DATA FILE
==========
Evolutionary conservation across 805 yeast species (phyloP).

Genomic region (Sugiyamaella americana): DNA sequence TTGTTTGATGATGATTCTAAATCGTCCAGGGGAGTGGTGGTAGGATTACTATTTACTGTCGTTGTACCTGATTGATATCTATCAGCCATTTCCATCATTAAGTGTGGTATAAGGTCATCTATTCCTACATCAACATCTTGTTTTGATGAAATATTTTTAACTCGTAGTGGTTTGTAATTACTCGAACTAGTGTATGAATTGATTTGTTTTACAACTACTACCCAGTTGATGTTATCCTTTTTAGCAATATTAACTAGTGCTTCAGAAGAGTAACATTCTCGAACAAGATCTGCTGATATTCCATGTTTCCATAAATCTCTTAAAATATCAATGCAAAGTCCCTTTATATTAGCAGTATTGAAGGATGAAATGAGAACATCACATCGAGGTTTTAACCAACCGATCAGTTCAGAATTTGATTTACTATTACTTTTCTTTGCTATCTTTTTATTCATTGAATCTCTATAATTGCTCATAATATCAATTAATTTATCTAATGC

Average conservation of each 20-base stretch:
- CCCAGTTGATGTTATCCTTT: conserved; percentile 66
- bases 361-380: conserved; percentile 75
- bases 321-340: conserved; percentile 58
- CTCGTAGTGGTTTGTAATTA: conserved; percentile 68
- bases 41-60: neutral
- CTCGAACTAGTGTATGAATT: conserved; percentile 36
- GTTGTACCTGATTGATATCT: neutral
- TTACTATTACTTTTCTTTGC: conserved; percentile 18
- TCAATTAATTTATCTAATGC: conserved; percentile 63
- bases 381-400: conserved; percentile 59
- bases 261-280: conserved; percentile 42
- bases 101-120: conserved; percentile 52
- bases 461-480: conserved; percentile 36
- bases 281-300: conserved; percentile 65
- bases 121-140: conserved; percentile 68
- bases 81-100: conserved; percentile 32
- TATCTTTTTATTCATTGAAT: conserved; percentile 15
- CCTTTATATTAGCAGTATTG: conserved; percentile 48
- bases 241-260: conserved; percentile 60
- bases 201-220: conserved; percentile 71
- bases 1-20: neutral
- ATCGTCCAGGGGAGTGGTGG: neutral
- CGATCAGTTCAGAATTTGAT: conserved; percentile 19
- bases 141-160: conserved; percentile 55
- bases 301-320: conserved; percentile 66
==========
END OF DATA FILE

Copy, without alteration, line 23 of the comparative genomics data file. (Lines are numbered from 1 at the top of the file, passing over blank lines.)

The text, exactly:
- bases 201-220: conserved; percentile 71